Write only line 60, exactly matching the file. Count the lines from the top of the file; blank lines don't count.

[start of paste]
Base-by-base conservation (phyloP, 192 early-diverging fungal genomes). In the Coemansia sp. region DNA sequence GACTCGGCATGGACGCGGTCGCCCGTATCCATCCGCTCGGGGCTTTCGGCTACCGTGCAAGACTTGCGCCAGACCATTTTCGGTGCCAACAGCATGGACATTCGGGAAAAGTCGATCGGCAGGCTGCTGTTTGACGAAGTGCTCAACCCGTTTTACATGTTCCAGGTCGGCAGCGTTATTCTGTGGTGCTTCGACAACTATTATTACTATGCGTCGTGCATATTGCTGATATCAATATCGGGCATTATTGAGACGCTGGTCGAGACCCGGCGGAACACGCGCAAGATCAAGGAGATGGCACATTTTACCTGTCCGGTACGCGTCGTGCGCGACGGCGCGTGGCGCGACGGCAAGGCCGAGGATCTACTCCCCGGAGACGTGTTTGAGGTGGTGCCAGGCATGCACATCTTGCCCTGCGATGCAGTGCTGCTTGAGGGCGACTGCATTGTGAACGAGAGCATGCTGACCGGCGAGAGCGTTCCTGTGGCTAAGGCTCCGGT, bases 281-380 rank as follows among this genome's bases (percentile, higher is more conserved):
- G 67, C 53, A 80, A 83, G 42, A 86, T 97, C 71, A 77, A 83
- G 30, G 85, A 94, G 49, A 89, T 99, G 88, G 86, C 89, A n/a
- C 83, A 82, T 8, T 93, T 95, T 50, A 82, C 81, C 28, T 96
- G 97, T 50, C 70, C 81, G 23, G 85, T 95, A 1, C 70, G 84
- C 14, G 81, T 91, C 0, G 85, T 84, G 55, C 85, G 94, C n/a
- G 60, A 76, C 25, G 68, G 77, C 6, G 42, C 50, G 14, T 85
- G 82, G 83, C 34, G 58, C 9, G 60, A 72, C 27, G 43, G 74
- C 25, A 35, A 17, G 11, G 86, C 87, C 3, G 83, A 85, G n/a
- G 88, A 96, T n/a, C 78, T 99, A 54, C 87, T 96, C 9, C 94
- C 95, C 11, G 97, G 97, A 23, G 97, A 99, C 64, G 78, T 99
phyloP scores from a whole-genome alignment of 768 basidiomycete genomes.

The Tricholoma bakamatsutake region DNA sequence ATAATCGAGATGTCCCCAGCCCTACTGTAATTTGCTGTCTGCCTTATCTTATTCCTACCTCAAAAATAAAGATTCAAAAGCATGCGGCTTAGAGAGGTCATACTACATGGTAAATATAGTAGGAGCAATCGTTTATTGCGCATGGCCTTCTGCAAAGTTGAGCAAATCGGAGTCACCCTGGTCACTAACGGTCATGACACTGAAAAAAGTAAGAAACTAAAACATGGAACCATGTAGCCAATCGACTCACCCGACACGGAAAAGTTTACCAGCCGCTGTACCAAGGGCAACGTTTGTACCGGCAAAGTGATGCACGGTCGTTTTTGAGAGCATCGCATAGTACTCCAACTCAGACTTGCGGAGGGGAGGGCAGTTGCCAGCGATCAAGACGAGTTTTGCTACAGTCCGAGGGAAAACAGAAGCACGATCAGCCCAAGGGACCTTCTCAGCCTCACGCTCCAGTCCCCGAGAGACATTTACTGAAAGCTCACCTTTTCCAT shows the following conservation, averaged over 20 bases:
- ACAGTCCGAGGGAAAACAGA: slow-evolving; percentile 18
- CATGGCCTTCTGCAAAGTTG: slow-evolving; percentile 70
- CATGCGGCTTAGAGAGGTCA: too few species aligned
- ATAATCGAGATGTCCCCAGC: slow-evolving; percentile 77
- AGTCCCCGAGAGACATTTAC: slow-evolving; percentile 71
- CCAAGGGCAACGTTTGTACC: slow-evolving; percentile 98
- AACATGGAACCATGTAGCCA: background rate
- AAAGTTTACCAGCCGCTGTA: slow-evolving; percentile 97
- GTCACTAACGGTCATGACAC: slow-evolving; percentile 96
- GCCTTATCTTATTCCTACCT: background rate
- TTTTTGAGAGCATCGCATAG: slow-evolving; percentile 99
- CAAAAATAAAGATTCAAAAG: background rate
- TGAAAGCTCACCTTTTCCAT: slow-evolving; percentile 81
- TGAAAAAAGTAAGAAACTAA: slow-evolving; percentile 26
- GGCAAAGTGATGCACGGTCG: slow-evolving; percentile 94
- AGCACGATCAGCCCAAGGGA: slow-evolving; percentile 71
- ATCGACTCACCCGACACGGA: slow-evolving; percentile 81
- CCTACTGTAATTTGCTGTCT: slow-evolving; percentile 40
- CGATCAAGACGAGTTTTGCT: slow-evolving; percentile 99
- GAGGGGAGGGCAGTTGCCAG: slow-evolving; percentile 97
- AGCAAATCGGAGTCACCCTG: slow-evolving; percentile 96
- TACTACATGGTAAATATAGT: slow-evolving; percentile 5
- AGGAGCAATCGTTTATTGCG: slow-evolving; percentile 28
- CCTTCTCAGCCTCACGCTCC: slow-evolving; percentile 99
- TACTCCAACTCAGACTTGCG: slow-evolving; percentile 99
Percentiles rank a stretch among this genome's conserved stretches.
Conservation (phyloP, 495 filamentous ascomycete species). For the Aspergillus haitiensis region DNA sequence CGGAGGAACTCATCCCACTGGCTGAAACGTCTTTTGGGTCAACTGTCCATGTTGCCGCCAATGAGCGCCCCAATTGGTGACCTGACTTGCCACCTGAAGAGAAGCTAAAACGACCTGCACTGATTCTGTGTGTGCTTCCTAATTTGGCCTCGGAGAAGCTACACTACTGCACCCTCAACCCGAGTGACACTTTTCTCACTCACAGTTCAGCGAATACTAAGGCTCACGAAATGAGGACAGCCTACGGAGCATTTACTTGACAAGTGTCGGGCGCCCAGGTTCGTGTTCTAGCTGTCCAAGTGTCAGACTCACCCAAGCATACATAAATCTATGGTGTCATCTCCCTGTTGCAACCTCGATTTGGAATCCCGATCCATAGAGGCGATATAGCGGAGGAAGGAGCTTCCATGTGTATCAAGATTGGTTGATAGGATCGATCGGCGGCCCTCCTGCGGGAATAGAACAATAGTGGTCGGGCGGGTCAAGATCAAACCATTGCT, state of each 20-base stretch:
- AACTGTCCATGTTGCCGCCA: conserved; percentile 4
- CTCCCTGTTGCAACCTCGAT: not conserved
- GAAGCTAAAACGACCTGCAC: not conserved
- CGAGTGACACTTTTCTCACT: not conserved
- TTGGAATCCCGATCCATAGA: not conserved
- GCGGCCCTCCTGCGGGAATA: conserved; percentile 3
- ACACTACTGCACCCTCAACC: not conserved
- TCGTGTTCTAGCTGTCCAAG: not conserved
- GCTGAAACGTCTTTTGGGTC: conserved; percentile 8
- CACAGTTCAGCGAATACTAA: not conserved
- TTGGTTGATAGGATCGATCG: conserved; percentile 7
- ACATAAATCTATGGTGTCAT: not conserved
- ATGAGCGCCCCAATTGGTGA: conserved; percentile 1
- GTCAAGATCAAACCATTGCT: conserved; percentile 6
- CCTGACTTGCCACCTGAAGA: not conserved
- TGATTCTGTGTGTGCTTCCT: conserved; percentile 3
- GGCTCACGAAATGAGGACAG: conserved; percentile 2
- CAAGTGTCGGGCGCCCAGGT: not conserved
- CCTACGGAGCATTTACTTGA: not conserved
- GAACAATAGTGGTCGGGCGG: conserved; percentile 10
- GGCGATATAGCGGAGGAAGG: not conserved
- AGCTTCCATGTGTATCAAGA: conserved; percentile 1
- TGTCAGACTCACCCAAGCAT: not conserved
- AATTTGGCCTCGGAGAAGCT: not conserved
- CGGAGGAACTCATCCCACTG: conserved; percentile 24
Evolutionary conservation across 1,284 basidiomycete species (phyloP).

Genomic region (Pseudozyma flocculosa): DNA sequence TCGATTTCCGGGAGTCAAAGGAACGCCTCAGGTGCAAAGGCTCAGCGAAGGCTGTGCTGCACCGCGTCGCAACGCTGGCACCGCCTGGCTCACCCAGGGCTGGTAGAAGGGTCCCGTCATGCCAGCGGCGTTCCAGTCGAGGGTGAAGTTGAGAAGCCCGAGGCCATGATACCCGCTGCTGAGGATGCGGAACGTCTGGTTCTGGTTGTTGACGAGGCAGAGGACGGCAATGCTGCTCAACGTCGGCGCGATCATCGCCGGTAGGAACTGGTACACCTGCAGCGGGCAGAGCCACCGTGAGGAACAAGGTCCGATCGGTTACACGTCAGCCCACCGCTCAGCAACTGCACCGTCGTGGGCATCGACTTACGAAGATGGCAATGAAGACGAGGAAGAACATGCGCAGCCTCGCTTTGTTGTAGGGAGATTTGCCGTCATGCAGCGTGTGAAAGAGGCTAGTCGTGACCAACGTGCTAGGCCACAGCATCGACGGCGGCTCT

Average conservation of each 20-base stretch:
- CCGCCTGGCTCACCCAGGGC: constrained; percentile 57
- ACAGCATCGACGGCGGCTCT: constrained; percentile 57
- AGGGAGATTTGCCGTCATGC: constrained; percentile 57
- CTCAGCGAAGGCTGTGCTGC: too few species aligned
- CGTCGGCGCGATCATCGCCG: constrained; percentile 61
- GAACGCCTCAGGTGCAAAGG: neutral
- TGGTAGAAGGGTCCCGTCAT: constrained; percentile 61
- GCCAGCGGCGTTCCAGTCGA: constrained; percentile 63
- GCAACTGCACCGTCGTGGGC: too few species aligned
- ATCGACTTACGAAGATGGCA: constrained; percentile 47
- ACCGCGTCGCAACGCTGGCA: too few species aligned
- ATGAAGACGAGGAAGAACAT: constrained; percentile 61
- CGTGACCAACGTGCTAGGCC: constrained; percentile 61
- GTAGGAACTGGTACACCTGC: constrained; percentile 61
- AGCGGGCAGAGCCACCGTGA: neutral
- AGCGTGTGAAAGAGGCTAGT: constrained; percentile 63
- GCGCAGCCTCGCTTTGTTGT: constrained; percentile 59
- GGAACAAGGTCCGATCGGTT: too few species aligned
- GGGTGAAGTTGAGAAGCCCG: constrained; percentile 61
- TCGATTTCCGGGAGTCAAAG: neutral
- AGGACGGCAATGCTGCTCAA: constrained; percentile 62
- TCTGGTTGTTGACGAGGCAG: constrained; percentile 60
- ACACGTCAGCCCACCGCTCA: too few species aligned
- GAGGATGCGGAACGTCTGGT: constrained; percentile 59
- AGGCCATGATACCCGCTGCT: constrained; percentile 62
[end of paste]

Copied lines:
- GAACAATAGTGGTCGGGCGG: conserved; percentile 10